1. Access. A cloud-based network is accessible from anywhere with an Internet connection. Your desktop in the office, the computer at the front counter, your smartphone, your laptop—the information is always right at your finger tips.

“Whenever you’re in your shop, customers are coming in, and customers have to come first,” Burgess says. “If you’re at your desk and you want to do some reports and someone comes to the door, you’re interrupted. With the cloud, I can go home and log in with my password, and I can do that stuff at home and I can pay attention to what I’m doing.”

The information is updated in real time, too, he says. That means that a repair order finalized from your desk in a home office shows up instantly for a service advisor at the front counter.

“It makes it so you’re not tied to your desk,” Burgess says.

2. Backup. With a cloud-based system, Boshaw says, your days of CDs and external hard drives are gone. All the information is stored at a remote server and, in most cases, multiple servers in multiple locations.

ProcessingPoint, Newby says, stores its data in three separate servers in three separate states.

“When you store it locally, you’re much more susceptible to data loss,” Newby says. “With a cloud, we’re taking care of all of it for you. … We eliminate a lot of those worries and give you that security”

A computer crash—or something more devastating to a business, like a fire or flood—would no longer pose a threat to your shop’s data.

3. Cross-platforms. A program like Shop Boss Pro requires no hardware, software or additional programs. You sign up online; you work online. There’s nothing else to it.

“I can run it on the PC in my office or run it on my MacBookPro at home, or run over to my Linux server and call it up there,” Boshaw says. “There’s no restrictions based on what you have. Our system runs on all of it.”

Most cloud-based systems are also updated automatically, so shop owners don’t ever have to worry about getting new programs or data subscriptions.

“It eliminates a lot of the manual intervention they’ll have to do,” Newby says. “ … They don’t have to worry about updating programs or a lot of the IT issues that can come with what’s called a client-based program, a program you install on your computer.”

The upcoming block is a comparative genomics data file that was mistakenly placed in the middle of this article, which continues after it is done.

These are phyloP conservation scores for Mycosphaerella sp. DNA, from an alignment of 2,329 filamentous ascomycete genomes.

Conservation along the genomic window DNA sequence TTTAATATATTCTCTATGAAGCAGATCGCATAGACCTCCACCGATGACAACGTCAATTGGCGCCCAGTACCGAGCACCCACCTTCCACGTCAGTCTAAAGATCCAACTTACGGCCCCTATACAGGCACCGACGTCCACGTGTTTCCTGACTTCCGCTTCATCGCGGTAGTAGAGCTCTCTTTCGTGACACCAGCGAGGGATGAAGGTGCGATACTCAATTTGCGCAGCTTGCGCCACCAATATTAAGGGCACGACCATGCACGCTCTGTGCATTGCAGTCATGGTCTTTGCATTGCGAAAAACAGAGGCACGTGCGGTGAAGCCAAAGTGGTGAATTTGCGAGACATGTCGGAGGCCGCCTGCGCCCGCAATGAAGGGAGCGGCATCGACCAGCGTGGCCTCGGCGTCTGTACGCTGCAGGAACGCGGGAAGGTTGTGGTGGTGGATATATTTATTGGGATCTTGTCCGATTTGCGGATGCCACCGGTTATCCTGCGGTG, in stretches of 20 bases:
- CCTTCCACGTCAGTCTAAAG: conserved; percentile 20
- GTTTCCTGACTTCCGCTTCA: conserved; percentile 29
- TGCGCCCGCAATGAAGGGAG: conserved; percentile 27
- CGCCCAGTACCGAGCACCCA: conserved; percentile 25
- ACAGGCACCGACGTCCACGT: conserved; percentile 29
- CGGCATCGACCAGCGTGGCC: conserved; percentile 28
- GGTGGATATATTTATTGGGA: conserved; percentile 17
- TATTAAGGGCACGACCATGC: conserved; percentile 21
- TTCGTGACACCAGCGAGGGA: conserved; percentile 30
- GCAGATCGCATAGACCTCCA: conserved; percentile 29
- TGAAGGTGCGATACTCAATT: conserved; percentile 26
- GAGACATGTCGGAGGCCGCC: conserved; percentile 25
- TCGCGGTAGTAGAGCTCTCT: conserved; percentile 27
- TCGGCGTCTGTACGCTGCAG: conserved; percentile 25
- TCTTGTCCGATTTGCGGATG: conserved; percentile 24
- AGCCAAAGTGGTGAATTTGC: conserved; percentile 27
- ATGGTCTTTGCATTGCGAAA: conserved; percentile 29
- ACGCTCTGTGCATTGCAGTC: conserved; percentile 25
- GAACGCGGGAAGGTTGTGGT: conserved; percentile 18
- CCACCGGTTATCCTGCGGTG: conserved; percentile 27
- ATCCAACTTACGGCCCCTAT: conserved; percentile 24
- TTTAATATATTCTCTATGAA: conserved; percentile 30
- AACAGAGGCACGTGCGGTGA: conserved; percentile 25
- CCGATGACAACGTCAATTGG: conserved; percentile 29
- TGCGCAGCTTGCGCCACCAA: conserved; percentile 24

What about … ?

Just like Newby, Boshaw still sees shop owners reluctant to make the leap to the cloud.

“There’s always pitfalls about everything,” he says. “I don’t think they outweigh the benefits.”

Many shops have initial concerns about security. Not having their information stored in their own facility can be worrisome. However, both Newby and Boshaw say that the vast majority of cloud systems come with heavy security features—including passwords, data encryptions and multiple server storage—and, for the most part, have less risk of theft than a hard drive in your office will.

Mainly, Boshaw says, people are reluctant to have everything relying on the Internet. What if it goes out? What if the program is running slow?

Well, Boshaw feels both problems are easily solved.

In the case of a shop’s Internet failing, Boshaw says all the information can be accessed through a smartphone. There are also options to use a smartphone as a wireless hotspot, which a computer can pick up and use.

Also, he says, many Internet providers offer backup dial-up connections, which are always accessible as long as the phones work.

“I think we’ve had two times in five years that someone couldn’t access their system,” Boshaw says. “That’s a really small amount of people given that sample size.”

Burgess hasn’t encountered such problems, and he doesn’t see how it’s any different than with other desktop-based programs that still rely on the Internet for things such as parts pricing and ordering.

Burgess also says the speed of the cloud-based systems certainly seems equal to any other program he’s used. Boshaw specifically designed Shop Boss Pro to have minimal graphics and photos to maximize the speed at which it loads.

And for Burgess, running his shop is that much easier than it was on day 12.

“Cloud-based versus traditional, it’s all really similar. It doesn’t seem much different, except that it makes it easier to access and safer to store information,” he says.

“The main difference is that I don’t worry about it anymore.”